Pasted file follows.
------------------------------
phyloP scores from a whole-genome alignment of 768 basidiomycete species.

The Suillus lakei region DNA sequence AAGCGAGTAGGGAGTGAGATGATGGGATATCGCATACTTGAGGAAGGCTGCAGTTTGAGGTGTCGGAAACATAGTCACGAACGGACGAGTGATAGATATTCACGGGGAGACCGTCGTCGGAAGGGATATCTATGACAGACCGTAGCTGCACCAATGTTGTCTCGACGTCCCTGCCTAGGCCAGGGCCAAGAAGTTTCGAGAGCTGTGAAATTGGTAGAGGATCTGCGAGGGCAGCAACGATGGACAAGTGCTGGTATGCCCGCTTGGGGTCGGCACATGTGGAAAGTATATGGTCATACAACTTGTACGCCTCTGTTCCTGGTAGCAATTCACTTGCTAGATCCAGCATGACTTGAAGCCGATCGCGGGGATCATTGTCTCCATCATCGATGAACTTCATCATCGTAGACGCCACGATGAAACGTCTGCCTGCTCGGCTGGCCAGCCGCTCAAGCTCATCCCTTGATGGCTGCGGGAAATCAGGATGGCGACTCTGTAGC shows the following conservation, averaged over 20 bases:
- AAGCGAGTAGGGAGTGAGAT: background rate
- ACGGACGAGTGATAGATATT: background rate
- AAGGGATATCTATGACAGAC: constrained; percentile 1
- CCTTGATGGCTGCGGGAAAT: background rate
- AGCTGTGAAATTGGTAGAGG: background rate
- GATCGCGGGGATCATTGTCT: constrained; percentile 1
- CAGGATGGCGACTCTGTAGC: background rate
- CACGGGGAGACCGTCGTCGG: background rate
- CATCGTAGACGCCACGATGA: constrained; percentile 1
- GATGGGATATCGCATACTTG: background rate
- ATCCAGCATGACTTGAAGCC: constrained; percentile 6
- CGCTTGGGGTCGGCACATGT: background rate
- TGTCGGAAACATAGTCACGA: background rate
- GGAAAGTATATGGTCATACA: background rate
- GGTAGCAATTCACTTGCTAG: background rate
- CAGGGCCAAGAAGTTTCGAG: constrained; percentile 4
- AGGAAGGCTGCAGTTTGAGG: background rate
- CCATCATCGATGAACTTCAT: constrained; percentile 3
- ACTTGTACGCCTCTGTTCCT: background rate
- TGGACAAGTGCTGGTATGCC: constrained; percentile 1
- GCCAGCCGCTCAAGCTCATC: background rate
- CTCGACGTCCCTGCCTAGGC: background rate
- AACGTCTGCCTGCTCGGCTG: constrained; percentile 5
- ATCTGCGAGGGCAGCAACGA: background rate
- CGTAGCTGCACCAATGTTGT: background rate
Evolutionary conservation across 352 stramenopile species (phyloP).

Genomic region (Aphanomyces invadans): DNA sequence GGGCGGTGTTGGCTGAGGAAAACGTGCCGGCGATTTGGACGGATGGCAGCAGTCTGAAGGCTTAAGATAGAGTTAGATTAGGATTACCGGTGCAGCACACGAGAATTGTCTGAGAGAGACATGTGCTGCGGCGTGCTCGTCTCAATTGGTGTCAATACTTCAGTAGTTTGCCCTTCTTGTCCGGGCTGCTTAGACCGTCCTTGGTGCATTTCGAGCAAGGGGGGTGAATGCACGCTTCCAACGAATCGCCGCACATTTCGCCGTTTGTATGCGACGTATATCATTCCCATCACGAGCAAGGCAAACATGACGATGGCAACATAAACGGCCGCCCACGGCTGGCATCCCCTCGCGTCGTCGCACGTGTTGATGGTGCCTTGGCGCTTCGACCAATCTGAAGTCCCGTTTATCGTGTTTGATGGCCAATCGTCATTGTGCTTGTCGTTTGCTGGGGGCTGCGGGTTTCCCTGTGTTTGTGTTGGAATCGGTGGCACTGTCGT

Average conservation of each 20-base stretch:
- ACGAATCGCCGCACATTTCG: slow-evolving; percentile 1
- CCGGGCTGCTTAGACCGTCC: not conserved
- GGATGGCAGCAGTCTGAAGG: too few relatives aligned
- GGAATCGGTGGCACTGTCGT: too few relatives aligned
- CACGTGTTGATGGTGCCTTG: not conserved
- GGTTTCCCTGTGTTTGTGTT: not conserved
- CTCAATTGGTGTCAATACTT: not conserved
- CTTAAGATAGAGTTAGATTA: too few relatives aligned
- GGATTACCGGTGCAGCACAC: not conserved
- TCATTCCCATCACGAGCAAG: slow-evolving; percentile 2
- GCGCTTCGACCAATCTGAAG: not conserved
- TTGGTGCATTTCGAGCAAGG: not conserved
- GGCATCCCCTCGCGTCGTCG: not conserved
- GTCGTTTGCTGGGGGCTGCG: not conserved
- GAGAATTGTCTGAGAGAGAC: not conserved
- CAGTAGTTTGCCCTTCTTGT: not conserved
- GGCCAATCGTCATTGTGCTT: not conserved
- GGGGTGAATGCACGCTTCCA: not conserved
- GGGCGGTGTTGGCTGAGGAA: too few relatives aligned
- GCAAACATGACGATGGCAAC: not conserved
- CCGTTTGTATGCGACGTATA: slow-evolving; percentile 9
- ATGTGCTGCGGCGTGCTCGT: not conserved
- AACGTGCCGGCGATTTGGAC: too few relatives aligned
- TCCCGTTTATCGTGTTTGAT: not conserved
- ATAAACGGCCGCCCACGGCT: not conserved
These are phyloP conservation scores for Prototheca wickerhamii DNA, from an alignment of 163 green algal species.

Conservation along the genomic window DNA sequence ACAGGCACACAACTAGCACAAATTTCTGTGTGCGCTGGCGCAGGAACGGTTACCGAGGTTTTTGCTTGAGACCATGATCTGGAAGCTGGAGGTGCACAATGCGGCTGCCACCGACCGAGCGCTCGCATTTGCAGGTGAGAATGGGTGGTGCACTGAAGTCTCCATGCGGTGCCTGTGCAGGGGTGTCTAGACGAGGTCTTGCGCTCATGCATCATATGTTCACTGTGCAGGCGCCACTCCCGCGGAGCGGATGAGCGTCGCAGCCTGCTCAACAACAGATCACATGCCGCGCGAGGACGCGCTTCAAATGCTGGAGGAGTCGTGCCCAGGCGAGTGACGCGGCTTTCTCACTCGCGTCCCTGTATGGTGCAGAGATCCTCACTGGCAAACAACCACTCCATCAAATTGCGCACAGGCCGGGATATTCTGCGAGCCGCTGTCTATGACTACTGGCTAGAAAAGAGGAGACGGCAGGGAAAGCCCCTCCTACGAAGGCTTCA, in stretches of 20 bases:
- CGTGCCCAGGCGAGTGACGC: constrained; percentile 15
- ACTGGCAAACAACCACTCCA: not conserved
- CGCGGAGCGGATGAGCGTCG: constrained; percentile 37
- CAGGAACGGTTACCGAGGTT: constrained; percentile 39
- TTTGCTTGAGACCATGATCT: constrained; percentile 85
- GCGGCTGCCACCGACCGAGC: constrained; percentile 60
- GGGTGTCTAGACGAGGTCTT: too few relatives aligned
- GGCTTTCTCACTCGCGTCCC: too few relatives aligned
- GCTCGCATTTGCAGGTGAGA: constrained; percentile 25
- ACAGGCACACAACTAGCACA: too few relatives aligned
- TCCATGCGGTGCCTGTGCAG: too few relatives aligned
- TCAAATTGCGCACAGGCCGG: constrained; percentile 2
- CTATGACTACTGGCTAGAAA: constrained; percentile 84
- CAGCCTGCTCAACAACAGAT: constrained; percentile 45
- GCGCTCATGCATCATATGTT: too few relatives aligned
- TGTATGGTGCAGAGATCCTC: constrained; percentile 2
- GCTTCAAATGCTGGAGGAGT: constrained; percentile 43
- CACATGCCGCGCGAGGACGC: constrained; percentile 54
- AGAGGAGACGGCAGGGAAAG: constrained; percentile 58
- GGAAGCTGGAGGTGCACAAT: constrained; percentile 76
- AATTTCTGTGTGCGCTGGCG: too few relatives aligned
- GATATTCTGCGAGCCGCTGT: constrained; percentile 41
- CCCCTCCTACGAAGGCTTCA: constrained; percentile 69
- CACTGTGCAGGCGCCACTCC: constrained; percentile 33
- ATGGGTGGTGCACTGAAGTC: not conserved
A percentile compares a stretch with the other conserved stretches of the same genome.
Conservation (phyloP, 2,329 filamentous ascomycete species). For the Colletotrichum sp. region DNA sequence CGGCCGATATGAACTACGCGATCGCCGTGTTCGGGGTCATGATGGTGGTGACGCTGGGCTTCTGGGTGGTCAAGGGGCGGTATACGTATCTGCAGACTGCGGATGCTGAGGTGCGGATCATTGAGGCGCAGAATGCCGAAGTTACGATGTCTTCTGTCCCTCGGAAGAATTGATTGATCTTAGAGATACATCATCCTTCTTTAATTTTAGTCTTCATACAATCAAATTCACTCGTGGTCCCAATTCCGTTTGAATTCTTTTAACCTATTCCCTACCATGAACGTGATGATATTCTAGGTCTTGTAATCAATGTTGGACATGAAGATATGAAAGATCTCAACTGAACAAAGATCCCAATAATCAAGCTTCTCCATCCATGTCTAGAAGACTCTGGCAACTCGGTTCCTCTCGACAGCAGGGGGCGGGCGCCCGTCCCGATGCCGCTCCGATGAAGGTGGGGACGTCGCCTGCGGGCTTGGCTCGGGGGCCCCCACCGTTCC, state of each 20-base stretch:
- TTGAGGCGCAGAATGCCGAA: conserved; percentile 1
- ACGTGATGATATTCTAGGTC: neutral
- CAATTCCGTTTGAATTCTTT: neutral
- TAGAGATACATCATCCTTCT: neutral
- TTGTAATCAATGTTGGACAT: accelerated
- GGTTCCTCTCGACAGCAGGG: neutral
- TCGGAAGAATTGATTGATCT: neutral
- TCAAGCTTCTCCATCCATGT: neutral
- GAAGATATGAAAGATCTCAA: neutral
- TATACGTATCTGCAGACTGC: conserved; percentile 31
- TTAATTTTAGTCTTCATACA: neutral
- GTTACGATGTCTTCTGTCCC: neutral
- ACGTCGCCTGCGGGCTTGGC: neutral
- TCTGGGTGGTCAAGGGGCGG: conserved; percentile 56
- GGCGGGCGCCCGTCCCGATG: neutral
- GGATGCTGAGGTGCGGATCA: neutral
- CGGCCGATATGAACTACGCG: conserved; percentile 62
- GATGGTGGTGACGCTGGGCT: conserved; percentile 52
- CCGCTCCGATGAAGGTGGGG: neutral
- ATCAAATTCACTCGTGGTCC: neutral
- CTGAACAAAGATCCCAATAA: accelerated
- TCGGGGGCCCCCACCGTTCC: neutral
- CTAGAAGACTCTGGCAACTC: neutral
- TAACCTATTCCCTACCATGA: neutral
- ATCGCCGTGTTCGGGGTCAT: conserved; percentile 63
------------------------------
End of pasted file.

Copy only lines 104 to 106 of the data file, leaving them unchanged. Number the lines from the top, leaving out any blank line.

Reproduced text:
- ATCAAATTCACTCGTGGTCC: neutral
- CTGAACAAAGATCCCAATAA: accelerated
- TCGGGGGCCCCCACCGTTCC: neutral